With the warmer weather, fleas and ticks are becoming more active, but they're a problem that exists all year.
When the temperatures reach extremes, the tick and flea population will head into houses, garages, and back porches.
Don't be fooled, pets that spend all their time indoors aren't immune from the threat. "You can still bring ticks and fleas on your clothing, ticks and fleas will use us as taxi cabs to get to our pets, nobody's safe," says Dr. Janice Price with the Windmill Animal Hospital.
This problem is extremely contagious so if you have more than one pet, you'll need to treat everyone. If one animal goes untreated, pests will feed on that one and lay eggs, repeating the life cycle.
While there are several treatment options, Dr. Price recommends oral medications like Frontline or Revolution. These are the best because they can't wash off and will stay in the animals system for a full 30 days.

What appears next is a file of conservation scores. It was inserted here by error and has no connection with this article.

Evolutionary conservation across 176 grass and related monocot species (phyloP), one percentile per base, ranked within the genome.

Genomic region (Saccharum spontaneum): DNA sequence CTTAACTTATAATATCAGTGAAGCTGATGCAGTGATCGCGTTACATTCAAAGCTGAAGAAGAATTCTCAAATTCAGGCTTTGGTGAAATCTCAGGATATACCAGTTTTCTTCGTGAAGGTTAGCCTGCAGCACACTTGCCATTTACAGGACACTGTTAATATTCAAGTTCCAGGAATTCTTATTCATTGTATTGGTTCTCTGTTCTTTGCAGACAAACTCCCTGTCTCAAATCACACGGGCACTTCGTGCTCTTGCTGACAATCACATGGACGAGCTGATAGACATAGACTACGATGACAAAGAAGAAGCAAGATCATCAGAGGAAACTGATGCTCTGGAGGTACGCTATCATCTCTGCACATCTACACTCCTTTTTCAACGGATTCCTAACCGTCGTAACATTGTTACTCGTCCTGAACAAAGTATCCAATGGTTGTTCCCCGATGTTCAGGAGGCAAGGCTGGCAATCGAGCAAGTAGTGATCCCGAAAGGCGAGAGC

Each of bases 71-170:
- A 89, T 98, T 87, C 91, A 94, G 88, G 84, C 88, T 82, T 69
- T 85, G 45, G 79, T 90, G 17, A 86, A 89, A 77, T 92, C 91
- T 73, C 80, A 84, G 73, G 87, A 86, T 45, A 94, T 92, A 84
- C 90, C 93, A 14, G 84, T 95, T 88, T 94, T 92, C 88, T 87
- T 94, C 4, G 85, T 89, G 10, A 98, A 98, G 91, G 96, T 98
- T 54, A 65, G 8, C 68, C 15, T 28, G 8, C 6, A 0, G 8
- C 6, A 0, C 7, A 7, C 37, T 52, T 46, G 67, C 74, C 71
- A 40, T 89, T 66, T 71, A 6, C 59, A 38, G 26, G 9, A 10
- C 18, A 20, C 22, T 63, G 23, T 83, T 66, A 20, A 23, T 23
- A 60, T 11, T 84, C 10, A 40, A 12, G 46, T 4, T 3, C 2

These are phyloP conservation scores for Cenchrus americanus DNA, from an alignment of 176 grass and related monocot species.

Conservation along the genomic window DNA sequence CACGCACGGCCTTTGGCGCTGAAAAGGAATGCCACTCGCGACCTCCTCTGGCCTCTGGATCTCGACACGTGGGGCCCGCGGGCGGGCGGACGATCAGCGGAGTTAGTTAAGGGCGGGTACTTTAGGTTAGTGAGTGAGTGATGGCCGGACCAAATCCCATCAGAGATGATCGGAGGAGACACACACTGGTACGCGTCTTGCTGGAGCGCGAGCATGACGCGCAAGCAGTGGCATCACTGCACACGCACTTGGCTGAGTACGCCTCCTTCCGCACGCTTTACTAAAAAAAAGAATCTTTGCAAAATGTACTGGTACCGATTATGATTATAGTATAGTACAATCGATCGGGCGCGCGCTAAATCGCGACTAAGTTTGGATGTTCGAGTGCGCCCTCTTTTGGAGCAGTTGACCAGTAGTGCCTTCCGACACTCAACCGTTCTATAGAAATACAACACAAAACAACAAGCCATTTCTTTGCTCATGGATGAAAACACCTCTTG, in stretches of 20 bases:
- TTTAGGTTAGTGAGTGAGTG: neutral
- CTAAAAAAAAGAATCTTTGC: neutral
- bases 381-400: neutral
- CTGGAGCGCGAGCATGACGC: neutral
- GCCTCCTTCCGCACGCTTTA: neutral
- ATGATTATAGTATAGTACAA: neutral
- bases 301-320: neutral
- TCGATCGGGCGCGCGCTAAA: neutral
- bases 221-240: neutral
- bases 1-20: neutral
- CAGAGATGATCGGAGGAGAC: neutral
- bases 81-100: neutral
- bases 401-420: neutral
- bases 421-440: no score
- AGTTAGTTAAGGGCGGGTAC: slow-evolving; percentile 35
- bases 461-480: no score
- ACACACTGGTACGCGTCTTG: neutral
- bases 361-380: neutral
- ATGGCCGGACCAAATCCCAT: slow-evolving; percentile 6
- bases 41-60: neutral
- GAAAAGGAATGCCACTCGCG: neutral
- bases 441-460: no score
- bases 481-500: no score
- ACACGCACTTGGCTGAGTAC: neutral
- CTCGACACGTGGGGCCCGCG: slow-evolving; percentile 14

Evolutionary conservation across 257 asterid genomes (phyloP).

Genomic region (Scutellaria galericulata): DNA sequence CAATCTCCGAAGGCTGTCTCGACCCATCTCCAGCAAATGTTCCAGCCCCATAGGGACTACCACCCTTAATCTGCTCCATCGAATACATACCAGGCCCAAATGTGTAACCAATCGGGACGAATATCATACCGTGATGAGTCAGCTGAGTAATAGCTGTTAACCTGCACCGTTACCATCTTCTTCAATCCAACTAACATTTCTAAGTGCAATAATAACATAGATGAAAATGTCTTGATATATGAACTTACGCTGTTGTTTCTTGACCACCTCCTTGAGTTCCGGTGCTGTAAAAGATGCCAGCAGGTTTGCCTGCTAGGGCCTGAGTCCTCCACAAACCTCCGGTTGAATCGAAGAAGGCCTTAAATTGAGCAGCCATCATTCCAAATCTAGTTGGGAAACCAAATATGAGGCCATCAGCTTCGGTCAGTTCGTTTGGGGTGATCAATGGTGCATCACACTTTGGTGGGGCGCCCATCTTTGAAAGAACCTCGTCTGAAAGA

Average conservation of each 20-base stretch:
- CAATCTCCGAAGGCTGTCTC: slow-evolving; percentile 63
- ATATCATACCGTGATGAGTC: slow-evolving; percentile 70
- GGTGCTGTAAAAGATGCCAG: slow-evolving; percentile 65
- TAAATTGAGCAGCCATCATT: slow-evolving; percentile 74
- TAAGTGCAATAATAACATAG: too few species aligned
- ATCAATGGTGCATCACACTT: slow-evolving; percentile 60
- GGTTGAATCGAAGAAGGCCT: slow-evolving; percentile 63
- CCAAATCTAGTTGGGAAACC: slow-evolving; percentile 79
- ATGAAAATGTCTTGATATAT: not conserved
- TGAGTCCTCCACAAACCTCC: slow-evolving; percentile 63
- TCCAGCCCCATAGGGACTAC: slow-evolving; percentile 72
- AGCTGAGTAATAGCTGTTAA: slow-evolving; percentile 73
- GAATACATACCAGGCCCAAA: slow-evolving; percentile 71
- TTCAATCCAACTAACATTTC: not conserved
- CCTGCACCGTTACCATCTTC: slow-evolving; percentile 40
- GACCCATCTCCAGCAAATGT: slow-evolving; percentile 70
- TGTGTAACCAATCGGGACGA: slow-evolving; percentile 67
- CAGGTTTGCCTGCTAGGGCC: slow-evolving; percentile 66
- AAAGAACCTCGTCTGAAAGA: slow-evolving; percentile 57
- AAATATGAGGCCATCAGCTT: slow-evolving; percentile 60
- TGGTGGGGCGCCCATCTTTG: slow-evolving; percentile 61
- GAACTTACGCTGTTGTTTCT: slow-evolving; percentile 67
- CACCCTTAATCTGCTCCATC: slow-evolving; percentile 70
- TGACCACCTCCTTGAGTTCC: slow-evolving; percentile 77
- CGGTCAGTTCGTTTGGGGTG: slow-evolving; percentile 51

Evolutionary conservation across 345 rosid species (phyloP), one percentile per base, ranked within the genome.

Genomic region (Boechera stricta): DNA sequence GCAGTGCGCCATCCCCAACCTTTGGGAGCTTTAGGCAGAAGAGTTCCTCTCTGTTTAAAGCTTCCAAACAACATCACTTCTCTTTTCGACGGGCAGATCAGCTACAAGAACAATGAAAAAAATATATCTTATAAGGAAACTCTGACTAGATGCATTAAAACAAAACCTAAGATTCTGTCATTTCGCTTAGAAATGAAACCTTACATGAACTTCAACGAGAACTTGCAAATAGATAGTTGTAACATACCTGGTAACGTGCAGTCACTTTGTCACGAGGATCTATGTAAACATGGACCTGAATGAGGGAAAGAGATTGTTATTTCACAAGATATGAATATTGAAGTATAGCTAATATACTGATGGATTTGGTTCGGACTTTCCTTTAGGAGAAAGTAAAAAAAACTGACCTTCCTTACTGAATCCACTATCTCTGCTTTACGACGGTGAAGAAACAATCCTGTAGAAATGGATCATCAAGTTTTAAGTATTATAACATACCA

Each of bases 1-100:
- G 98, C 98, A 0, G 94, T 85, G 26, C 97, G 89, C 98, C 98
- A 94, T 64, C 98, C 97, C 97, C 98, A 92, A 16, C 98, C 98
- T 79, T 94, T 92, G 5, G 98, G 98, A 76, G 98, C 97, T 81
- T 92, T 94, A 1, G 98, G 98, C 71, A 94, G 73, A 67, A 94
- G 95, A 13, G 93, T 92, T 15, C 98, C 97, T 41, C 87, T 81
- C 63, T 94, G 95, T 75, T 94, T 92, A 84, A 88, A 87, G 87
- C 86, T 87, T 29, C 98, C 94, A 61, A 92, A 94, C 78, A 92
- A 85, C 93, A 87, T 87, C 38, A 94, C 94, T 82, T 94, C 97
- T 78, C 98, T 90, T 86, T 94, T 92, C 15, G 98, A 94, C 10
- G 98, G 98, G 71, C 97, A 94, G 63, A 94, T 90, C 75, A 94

Big Country pet owners don't stop there when it comes to defending their pets, though. For his pet, Robert Thresher uses Frontline and frequent baths, usually once a week.
"We treat our yard twice a year, once at the beginning of summer and once at the end of summertime. It just creates a rolling deathbed for fleas and ticks," says C.J. Oakley, owner of two dogs.
Flea collars, while not the most effective thing you can put on your pet, can play a big role off of them. Just cut it into four pieces and place it in your vacuum's bag or canister. When you vacuum, you pick up about 25% of the flea population. The collar will kill what you pick up and prevent them from crawling out and reinfesting your home.
No matter what you use, take Dr. Price's advice, "You have to treat every month, religiously, continuously, or you're gonna have a problem."